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This commentary is provided by special arrangement with Canfei Nesharim. To learn more, visit www.canfeinesharim.org.
There is a well known Midrash that tells of God taking Adam on a tour of the world shortly after his creation. At the end of the tour, God says to Adam, “Now, make sure you don’t destroy this world, for there will be no one after you to come and fix it.”
We can still hear God speaking these words today if we listen carefully. Woven into the fabric of our tradition, an environmental ethic appears throughout the halakhic (legal) and mystical teachings of the Torah. It is part of the ancient consciousness that each generation inherits from those that came before, whose responsibility it is to then pass it on to those who will come next. As history unfolds and society changes, new faces of the Torah are revealed, as its ancient laws must be applied to completely new situations.
New Ways to Grow Food
Over the past century humans have developed technologies whose use and implementation have exponentially increased our destructive impact on the natural world. Among the most detrimental have been the changes we have made in the most fundamental human action: growing food to sustain our existence.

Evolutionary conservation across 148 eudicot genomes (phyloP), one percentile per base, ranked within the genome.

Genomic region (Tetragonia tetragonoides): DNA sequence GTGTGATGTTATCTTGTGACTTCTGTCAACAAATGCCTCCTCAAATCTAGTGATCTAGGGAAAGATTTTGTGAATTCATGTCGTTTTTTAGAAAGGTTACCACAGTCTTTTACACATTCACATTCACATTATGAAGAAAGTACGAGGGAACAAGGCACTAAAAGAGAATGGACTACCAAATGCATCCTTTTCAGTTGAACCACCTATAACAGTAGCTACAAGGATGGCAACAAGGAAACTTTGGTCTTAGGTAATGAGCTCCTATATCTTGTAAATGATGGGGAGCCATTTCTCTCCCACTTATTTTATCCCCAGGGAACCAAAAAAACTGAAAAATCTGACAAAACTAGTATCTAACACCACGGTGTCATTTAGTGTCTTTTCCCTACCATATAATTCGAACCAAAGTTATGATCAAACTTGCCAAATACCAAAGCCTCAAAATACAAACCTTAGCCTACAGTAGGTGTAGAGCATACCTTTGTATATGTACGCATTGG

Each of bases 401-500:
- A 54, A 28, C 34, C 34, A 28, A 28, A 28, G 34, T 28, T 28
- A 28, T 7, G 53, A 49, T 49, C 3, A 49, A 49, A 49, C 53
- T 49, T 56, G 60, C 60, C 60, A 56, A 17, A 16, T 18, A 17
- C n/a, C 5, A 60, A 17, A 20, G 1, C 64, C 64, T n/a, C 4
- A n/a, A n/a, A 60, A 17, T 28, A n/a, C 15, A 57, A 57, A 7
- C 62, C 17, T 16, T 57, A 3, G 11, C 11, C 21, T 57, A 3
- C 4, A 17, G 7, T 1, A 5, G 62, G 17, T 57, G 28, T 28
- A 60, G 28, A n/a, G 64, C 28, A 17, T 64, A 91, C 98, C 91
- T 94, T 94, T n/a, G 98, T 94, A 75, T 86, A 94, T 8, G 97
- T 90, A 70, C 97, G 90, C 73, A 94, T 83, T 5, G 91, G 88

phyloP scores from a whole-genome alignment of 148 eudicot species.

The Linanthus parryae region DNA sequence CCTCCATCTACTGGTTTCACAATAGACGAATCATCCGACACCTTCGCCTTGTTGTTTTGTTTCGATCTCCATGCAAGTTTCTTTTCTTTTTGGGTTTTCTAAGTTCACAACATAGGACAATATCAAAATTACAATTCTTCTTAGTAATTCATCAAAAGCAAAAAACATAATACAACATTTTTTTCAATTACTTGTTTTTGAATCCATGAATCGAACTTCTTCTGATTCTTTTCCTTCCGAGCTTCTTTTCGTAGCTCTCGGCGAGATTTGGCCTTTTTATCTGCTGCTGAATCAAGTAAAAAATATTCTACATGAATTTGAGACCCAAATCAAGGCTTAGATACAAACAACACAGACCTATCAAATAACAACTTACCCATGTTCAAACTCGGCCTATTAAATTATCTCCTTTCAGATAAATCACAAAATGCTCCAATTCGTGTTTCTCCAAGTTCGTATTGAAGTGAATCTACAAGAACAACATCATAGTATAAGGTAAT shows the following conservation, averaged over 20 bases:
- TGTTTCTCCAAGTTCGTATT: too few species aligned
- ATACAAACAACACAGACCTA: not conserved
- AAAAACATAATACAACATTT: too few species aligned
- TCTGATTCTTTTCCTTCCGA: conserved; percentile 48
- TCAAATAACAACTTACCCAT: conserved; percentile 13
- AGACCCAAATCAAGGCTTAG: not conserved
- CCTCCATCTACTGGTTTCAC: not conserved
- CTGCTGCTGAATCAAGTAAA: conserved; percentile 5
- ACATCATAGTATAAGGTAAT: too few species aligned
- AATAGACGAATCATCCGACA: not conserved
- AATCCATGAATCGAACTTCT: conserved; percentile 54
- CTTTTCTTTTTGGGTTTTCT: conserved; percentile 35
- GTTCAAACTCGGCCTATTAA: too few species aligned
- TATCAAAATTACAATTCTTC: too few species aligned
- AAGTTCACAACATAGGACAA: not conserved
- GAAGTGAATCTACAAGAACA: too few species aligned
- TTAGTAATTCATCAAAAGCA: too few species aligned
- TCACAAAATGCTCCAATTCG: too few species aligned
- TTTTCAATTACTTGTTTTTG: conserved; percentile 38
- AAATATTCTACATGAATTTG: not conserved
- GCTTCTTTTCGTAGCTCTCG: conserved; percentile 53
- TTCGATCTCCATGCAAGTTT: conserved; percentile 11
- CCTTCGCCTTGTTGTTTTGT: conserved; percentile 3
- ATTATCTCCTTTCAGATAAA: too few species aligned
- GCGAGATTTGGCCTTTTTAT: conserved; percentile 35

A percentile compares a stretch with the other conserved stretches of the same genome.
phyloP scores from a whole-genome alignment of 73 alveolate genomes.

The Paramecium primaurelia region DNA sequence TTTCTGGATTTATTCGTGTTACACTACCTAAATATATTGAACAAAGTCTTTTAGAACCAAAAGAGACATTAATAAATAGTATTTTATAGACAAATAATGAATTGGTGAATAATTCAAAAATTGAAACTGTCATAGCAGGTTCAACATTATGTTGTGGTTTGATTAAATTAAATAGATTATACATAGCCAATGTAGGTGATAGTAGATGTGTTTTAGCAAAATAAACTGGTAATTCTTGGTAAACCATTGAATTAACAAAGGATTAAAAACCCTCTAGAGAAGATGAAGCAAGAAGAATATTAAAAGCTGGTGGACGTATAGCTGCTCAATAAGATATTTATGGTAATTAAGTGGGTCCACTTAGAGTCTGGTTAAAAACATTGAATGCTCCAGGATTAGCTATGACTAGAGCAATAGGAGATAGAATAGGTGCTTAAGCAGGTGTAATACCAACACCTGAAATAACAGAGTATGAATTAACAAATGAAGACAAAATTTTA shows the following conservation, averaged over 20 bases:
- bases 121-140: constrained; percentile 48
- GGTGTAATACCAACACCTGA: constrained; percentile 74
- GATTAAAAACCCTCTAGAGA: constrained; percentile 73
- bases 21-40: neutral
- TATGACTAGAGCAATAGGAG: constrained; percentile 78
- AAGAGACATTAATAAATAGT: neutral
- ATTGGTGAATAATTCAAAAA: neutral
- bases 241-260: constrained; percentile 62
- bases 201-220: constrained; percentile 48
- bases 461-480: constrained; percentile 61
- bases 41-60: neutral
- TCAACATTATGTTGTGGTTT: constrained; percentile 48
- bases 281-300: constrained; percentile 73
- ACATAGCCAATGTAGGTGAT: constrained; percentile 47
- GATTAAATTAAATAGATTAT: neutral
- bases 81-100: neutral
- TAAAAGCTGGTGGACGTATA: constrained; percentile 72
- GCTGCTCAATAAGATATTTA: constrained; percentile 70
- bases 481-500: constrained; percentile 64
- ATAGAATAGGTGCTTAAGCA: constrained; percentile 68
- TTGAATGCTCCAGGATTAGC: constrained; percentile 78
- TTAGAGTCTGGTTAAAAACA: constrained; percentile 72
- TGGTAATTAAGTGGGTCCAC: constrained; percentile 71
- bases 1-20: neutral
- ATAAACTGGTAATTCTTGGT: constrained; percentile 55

Following World War II, America and the rest of the world began its shift from a more traditional, organic-by-default approach to farming to one that depended on synthetic chemicals in order to control pests and weeds as well as to fertilize the soil. The intent was to increase food production in hope of wiping out world hunger, something that never actually happened, although food production was greatly increased.
The original proponents of chemical pesticides, focusing solely on the shorter production time and increased crop yield the pesticides would bring, were unaware of the long-term harmful effects these chemicals would have not only on the land and the food it grew, but also on local water sources and animal life, in addition to the effects on, of course, us humans.
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